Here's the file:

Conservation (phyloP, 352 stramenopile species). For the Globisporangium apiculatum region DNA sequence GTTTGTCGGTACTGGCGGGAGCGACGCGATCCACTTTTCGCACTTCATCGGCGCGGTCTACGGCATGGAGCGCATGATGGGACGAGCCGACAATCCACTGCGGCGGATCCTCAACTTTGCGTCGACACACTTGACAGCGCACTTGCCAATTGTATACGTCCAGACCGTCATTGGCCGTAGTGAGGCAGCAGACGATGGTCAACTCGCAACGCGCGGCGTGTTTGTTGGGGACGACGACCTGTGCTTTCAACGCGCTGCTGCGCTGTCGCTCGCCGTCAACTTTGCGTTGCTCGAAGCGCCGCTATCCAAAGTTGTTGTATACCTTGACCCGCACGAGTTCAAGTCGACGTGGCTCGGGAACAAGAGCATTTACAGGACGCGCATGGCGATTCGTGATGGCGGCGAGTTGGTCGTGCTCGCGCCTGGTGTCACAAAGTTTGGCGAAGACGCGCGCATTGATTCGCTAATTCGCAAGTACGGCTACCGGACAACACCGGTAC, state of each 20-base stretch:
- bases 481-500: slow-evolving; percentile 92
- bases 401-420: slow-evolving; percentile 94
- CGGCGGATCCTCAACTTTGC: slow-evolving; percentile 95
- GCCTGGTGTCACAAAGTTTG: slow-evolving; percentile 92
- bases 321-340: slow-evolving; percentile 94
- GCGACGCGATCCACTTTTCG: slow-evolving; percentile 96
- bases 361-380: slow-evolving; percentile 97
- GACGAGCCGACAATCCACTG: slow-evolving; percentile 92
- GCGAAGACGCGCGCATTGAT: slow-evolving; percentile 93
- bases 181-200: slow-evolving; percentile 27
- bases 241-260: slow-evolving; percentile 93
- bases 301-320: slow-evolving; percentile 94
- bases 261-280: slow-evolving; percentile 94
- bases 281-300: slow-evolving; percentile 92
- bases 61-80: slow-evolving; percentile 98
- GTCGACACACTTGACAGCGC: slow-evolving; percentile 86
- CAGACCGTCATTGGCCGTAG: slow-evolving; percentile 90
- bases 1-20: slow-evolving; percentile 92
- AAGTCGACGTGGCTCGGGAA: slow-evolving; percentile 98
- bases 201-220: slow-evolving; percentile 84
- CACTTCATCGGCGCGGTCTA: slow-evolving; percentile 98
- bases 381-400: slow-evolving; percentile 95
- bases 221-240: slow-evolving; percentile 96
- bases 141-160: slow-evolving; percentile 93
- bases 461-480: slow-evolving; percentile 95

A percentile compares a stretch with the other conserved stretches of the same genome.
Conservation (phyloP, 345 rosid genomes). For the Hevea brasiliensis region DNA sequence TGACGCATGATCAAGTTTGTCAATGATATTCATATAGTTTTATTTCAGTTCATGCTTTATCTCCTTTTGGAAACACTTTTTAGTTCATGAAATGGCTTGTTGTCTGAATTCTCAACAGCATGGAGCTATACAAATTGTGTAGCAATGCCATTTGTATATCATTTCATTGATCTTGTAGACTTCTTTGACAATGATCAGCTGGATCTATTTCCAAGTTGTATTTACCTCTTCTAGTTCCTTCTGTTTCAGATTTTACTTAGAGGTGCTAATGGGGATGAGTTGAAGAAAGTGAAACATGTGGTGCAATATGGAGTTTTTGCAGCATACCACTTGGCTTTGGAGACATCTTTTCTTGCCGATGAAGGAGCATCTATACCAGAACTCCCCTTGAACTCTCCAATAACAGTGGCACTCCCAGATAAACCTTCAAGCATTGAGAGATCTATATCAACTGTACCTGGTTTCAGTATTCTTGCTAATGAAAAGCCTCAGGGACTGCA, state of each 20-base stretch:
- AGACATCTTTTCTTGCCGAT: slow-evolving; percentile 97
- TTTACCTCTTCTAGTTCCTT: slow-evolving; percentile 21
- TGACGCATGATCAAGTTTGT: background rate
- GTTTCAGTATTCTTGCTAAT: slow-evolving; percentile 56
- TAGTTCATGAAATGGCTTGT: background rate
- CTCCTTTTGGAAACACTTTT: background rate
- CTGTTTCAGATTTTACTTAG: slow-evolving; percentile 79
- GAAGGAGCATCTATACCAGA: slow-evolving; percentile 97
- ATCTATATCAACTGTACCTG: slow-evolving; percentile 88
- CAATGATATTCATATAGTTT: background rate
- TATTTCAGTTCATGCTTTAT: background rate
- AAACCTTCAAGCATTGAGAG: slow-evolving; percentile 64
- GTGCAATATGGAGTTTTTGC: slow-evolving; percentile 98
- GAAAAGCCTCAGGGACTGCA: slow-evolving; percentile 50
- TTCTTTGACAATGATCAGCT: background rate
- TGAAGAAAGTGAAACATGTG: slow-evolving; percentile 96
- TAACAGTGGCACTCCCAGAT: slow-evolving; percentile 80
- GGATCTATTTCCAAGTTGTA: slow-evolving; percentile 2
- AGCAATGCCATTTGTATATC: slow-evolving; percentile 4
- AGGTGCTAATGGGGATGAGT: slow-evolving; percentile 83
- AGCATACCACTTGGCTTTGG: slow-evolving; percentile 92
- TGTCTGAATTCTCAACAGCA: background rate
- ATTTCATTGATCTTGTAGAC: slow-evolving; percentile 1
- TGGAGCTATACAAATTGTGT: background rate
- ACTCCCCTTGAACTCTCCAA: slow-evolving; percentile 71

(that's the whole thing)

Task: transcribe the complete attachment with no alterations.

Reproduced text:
Conservation (phyloP, 352 stramenopile species). For the Globisporangium apiculatum region DNA sequence GTTTGTCGGTACTGGCGGGAGCGACGCGATCCACTTTTCGCACTTCATCGGCGCGGTCTACGGCATGGAGCGCATGATGGGACGAGCCGACAATCCACTGCGGCGGATCCTCAACTTTGCGTCGACACACTTGACAGCGCACTTGCCAATTGTATACGTCCAGACCGTCATTGGCCGTAGTGAGGCAGCAGACGATGGTCAACTCGCAACGCGCGGCGTGTTTGTTGGGGACGACGACCTGTGCTTTCAACGCGCTGCTGCGCTGTCGCTCGCCGTCAACTTTGCGTTGCTCGAAGCGCCGCTATCCAAAGTTGTTGTATACCTTGACCCGCACGAGTTCAAGTCGACGTGGCTCGGGAACAAGAGCATTTACAGGACGCGCATGGCGATTCGTGATGGCGGCGAGTTGGTCGTGCTCGCGCCTGGTGTCACAAAGTTTGGCGAAGACGCGCGCATTGATTCGCTAATTCGCAAGTACGGCTACCGGACAACACCGGTAC, state of each 20-base stretch:
- bases 481-500: slow-evolving; percentile 92
- bases 401-420: slow-evolving; percentile 94
- CGGCGGATCCTCAACTTTGC: slow-evolving; percentile 95
- GCCTGGTGTCACAAAGTTTG: slow-evolving; percentile 92
- bases 321-340: slow-evolving; percentile 94
- GCGACGCGATCCACTTTTCG: slow-evolving; percentile 96
- bases 361-380: slow-evolving; percentile 97
- GACGAGCCGACAATCCACTG: slow-evolving; percentile 92
- GCGAAGACGCGCGCATTGAT: slow-evolving; percentile 93
- bases 181-200: slow-evolving; percentile 27
- bases 241-260: slow-evolving; percentile 93
- bases 301-320: slow-evolving; percentile 94
- bases 261-280: slow-evolving; percentile 94
- bases 281-300: slow-evolving; percentile 92
- bases 61-80: slow-evolving; percentile 98
- GTCGACACACTTGACAGCGC: slow-evolving; percentile 86
- CAGACCGTCATTGGCCGTAG: slow-evolving; percentile 90
- bases 1-20: slow-evolving; percentile 92
- AAGTCGACGTGGCTCGGGAA: slow-evolving; percentile 98
- bases 201-220: slow-evolving; percentile 84
- CACTTCATCGGCGCGGTCTA: slow-evolving; percentile 98
- bases 381-400: slow-evolving; percentile 95
- bases 221-240: slow-evolving; percentile 96
- bases 141-160: slow-evolving; percentile 93
- bases 461-480: slow-evolving; percentile 95

A percentile compares a stretch with the other conserved stretches of the same genome.
Conservation (phyloP, 345 rosid genomes). For the Hevea brasiliensis region DNA sequence TGACGCATGATCAAGTTTGTCAATGATATTCATATAGTTTTATTTCAGTTCATGCTTTATCTCCTTTTGGAAACACTTTTTAGTTCATGAAATGGCTTGTTGTCTGAATTCTCAACAGCATGGAGCTATACAAATTGTGTAGCAATGCCATTTGTATATCATTTCATTGATCTTGTAGACTTCTTTGACAATGATCAGCTGGATCTATTTCCAAGTTGTATTTACCTCTTCTAGTTCCTTCTGTTTCAGATTTTACTTAGAGGTGCTAATGGGGATGAGTTGAAGAAAGTGAAACATGTGGTGCAATATGGAGTTTTTGCAGCATACCACTTGGCTTTGGAGACATCTTTTCTTGCCGATGAAGGAGCATCTATACCAGAACTCCCCTTGAACTCTCCAATAACAGTGGCACTCCCAGATAAACCTTCAAGCATTGAGAGATCTATATCAACTGTACCTGGTTTCAGTATTCTTGCTAATGAAAAGCCTCAGGGACTGCA, state of each 20-base stretch:
- AGACATCTTTTCTTGCCGAT: slow-evolving; percentile 97
- TTTACCTCTTCTAGTTCCTT: slow-evolving; percentile 21
- TGACGCATGATCAAGTTTGT: background rate
- GTTTCAGTATTCTTGCTAAT: slow-evolving; percentile 56
- TAGTTCATGAAATGGCTTGT: background rate
- CTCCTTTTGGAAACACTTTT: background rate
- CTGTTTCAGATTTTACTTAG: slow-evolving; percentile 79
- GAAGGAGCATCTATACCAGA: slow-evolving; percentile 97
- ATCTATATCAACTGTACCTG: slow-evolving; percentile 88
- CAATGATATTCATATAGTTT: background rate
- TATTTCAGTTCATGCTTTAT: background rate
- AAACCTTCAAGCATTGAGAG: slow-evolving; percentile 64
- GTGCAATATGGAGTTTTTGC: slow-evolving; percentile 98
- GAAAAGCCTCAGGGACTGCA: slow-evolving; percentile 50
- TTCTTTGACAATGATCAGCT: background rate
- TGAAGAAAGTGAAACATGTG: slow-evolving; percentile 96
- TAACAGTGGCACTCCCAGAT: slow-evolving; percentile 80
- GGATCTATTTCCAAGTTGTA: slow-evolving; percentile 2
- AGCAATGCCATTTGTATATC: slow-evolving; percentile 4
- AGGTGCTAATGGGGATGAGT: slow-evolving; percentile 83
- AGCATACCACTTGGCTTTGG: slow-evolving; percentile 92
- TGTCTGAATTCTCAACAGCA: background rate
- ATTTCATTGATCTTGTAGAC: slow-evolving; percentile 1
- TGGAGCTATACAAATTGTGT: background rate
- ACTCCCCTTGAACTCTCCAA: slow-evolving; percentile 71